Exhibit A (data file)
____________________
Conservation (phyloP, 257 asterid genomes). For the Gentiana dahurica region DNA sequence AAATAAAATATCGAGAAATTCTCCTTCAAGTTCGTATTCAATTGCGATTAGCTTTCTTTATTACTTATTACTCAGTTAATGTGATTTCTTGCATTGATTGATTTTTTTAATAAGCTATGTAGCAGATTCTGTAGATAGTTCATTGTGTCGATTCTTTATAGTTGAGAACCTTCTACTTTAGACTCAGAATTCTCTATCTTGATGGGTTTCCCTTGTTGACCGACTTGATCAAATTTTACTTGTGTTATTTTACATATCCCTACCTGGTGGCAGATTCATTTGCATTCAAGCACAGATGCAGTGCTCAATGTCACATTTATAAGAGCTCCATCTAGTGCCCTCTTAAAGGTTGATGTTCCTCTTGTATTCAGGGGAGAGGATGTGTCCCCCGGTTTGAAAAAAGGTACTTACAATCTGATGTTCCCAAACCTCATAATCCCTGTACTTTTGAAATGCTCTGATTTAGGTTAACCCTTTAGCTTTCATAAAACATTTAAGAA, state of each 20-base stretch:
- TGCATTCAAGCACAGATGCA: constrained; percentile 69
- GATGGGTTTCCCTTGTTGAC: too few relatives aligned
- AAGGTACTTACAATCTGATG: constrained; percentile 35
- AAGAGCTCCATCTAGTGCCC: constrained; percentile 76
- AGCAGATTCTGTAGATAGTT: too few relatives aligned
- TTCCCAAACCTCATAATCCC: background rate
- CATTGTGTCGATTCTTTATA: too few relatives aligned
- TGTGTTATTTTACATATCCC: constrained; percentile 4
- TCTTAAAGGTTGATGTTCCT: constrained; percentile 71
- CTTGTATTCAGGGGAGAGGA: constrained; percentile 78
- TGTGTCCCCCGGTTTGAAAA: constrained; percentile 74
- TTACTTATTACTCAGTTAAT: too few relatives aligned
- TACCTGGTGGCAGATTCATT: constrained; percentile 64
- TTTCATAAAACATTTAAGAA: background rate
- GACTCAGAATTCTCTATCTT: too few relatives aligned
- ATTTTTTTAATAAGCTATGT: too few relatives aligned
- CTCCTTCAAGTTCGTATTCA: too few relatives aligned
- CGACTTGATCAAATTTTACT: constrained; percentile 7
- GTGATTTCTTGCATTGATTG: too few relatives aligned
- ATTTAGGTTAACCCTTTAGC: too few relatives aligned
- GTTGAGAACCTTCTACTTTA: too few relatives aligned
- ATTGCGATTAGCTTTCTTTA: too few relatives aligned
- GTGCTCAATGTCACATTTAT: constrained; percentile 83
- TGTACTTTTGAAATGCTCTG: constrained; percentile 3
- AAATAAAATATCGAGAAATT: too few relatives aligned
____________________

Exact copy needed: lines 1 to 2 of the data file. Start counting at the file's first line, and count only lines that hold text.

Conservation (phyloP, 257 asterid genomes). For the Gentiana dahurica region DNA sequence AAATAAAATATCGAGAAATTCTCCTTCAAGTTCGTATTCAATTGCGATTAGCTTTCTTTATTACTTATTACTCAGTTAATGTGATTTCTTGCATTGATTGATTTTTTTAATAAGCTATGTAGCAGATTCTGTAGATAGTTCATTGTGTCGATTCTTTATAGTTGAGAACCTTCTACTTTAGACTCAGAATTCTCTATCTTGATGGGTTTCCCTTGTTGACCGACTTGATCAAATTTTACTTGTGTTATTTTACATATCCCTACCTGGTGGCAGATTCATTTGCATTCAAGCACAGATGCAGTGCTCAATGTCACATTTATAAGAGCTCCATCTAGTGCCCTCTTAAAGGTTGATGTTCCTCTTGTATTCAGGGGAGAGGATGTGTCCCCCGGTTTGAAAAAAGGTACTTACAATCTGATGTTCCCAAACCTCATAATCCCTGTACTTTTGAAATGCTCTGATTTAGGTTAACCCTTTAGCTTTCATAAAACATTTAAGAA, state of each 20-base stretch:
- TGCATTCAAGCACAGATGCA: constrained; percentile 69